Welcome to this week’s Top Picks Thursday! We are having an erratic January here—snow, then days in the 50s. The weather may be erratic, but the writerly links continue as always!
9 Canadian writers share their writing resolutions for 2017.
Jami Gold reminds us that one writing goal for 2017 should be to find what works for us as writers.
The power of books is universal, whether you are a four-year-old bibliophile Guest Librarian for the Library of Congress, or President Obama of the United States.
In times of political turmoil, writers are often on the front lines. Last weekend, many writers gathered to explore how language is the tool we use to build our political and democratic structures, Rep. John Lewis’s memoir Walking With the Wind and National Book Award-winning graphic novel March sold out on Amazon after Trump attacked him on Twitter, and Nobel Prize winner Svetlana Alexievich and 30 other writers have quit the Russian PEN center to protest the expulsion of journalist Sergey Parkhomenko.
Anne R. Allen says anthologies can be great opportunities, but to beware of scams.
Writers have so many story ideas, sometimes it is hard to pick one. Jeff Elkins shares the Hedgehog Concept as a way to choose a book idea, and Katherine Lampe advises avoiding these 10 tires witch tropes.
Once you’ve got the idea, you need to draw in the reader. Becca Puglisi shows how to craft a powerful set-up that will leave the reader wanting more. Jami Gold tells us how to give the readers that more by making our story feel meaningful, and Jane Friedman talks about when a story ending doesn’t satisfy—sometimes on purpose.
Emily Temple gathers advice from writers on how they revise.
Writing can be mentally and emotionally exhausting. Chandler Baker explains how to revive your writer’s soul, Roz Morris reminds us not to neglect our reading, and Roseanne Bane lists 5 reasons to thank your resistance to writing.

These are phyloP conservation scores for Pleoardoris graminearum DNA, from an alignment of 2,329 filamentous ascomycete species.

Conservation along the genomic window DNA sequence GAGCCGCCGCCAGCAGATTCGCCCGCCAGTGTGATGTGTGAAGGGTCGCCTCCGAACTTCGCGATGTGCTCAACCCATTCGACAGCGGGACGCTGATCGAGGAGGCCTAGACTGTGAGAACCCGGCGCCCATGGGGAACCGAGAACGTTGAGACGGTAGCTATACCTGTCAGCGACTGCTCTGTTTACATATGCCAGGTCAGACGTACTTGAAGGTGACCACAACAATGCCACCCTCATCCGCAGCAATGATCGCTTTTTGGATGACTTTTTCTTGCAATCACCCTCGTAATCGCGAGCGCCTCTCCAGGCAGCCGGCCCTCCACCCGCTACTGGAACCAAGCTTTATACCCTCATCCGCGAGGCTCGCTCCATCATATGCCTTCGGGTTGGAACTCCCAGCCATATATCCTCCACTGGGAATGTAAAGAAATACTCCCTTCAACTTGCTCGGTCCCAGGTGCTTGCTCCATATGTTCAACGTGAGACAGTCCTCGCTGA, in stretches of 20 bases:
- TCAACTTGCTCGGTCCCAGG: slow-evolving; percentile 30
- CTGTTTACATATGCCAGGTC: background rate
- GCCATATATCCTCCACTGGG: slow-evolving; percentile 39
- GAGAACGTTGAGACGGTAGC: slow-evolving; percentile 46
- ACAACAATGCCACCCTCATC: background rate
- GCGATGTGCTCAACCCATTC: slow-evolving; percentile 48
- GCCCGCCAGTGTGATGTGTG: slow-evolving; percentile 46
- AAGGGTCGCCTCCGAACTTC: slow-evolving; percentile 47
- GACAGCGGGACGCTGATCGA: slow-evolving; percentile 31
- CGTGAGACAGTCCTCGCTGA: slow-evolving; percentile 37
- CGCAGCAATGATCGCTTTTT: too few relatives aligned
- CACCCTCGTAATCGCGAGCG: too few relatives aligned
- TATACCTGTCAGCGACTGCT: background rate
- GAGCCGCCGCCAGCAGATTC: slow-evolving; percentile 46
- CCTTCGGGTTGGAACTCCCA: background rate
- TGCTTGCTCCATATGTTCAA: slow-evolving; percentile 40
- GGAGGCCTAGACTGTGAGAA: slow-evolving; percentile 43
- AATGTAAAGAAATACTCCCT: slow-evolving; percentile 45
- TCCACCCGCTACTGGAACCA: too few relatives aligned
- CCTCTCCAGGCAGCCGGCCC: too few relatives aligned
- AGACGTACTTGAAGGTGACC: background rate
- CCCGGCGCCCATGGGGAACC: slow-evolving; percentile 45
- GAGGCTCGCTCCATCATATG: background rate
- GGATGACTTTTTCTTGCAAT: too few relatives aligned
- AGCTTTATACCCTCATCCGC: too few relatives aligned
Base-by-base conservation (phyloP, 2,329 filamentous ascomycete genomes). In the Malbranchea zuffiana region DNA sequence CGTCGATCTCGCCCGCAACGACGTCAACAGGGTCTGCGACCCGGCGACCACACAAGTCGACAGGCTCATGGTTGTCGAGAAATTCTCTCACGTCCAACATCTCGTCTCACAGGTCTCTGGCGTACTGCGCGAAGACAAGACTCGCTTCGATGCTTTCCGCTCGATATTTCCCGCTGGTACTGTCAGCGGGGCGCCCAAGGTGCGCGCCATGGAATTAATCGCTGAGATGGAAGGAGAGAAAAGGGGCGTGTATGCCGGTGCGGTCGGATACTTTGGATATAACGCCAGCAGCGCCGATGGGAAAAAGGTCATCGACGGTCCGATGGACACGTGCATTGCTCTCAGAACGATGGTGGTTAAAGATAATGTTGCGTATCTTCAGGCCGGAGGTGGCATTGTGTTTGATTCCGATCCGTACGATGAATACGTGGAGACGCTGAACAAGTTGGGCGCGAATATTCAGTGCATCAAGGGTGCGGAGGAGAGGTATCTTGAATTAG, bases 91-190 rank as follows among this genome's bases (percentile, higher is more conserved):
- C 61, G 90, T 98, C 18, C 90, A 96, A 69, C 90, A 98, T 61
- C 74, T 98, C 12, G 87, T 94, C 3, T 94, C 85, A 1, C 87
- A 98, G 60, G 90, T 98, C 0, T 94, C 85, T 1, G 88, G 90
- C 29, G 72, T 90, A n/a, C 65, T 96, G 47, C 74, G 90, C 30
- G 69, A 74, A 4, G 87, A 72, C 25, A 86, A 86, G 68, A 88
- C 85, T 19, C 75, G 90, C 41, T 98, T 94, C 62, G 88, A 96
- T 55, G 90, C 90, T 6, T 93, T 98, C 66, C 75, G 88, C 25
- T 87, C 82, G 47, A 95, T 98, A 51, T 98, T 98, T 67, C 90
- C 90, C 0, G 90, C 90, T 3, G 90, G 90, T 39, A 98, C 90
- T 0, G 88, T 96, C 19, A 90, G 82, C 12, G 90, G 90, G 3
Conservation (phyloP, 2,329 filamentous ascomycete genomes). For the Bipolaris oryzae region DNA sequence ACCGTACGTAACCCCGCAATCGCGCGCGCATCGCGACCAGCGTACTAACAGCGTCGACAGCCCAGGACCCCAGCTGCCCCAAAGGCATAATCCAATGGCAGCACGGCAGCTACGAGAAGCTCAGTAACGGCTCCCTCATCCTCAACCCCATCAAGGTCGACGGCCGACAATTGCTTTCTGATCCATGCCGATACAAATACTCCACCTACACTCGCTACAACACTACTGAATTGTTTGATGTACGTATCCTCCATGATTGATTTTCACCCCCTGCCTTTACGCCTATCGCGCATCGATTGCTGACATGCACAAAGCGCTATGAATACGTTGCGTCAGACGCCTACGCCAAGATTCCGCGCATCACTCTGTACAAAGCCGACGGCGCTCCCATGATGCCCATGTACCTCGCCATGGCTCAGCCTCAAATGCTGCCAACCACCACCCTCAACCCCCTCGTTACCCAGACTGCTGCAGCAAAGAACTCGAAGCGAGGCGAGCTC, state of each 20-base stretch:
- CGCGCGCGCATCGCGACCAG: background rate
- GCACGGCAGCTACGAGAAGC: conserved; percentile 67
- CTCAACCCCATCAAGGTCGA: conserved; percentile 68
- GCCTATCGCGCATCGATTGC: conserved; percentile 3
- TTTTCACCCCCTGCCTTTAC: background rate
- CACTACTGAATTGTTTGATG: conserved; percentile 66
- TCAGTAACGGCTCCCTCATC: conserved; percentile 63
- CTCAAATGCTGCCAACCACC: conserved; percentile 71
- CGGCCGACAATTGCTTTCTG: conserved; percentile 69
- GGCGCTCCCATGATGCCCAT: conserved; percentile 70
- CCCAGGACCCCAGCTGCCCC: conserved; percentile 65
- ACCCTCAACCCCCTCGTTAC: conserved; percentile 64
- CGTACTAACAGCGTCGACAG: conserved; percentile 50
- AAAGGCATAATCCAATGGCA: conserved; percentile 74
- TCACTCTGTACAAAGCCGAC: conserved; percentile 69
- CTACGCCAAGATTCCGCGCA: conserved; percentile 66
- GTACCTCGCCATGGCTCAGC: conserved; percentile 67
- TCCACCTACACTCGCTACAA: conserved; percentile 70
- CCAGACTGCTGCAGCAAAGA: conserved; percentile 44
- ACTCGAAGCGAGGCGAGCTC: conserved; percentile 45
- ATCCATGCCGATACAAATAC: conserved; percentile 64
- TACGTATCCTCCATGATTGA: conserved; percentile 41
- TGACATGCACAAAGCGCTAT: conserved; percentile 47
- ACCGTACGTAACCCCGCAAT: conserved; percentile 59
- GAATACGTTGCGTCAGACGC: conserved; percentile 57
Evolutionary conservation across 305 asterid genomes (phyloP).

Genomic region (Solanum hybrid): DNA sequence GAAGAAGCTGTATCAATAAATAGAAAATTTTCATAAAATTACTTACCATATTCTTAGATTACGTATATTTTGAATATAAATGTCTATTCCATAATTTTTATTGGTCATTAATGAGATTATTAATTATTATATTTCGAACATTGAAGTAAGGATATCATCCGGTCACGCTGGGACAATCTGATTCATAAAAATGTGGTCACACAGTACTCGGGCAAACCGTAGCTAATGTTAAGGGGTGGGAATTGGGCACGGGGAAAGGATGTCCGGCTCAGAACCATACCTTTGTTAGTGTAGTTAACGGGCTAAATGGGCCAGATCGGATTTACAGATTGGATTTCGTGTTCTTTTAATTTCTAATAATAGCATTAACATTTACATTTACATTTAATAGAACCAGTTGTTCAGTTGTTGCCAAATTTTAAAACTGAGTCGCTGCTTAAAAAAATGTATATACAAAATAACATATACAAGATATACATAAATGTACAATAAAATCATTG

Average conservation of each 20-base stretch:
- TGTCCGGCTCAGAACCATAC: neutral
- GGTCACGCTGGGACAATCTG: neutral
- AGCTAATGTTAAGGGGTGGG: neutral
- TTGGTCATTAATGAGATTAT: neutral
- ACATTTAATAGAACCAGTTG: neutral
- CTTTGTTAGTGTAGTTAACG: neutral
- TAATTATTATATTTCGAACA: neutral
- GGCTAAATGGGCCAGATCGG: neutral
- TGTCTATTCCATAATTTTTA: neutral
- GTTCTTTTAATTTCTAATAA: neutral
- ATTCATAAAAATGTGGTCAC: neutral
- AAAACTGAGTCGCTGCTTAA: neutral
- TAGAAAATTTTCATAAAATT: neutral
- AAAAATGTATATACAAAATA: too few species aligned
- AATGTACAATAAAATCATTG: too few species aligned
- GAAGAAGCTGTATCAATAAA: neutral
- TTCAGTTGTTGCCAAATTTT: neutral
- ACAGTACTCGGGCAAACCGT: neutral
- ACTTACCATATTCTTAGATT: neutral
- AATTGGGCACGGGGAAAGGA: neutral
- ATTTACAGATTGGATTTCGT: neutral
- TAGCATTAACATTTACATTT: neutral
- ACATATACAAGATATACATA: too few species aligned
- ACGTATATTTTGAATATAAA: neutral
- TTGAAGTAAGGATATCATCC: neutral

When writers have manuscripts ready to go, should we target agents or editors? And should we query multiple projects to multiple agents? Should you tell about your old agent in a query? And what about querying agents when past books have good reviews but poor sales? Jane Friedman, Mary Kole, and Janet Reid answer those questions.
If you’ve been asked for a full, agent Jennifer Johnson-Blalock talks about when you should follow up. If you’ve ever wondered about what to write in the bio section of your query letter, Chuck Sambuchino has some guidance. These 7 agents are seeking women’s fiction so if that’s your genre, check them out. And an old post but a good post: THE CALL or, What to Ask a Literary Agent When Offered Representation by Casey McCormick.
Marketing is as much art as business. Jane Lebak reminds us not to use tired, broad tropes to pitch your story, Eva Lesko Natiello reveals the pro-bono marketing staff every selfpublished author has at their fingertips, and Jane Friedman compiles her Best Book Marketing Resources of 2016.
THE UNIQUE SHELF
Zhou Youguang, the inventor of Pinyin—which is responsible for both boosting literacy rates in China and bridging the divide between the country and the West—died on Saturday.
Lisa Rosman pours us the 6 best cocktails from classic literature.
Chris Weller tracks down the most beautiful library in every US state.
Elizabeth Lilly has 25 amazingly clever ways to display books in your home.
How the speech and Bible from George Washington’s First Inauguration made history many times over.
If you’re looking for inspiration, you can write inside Mark Twain’s library.
That’s it for this week’s Top Picks Thursday! See you next week for more writerly links.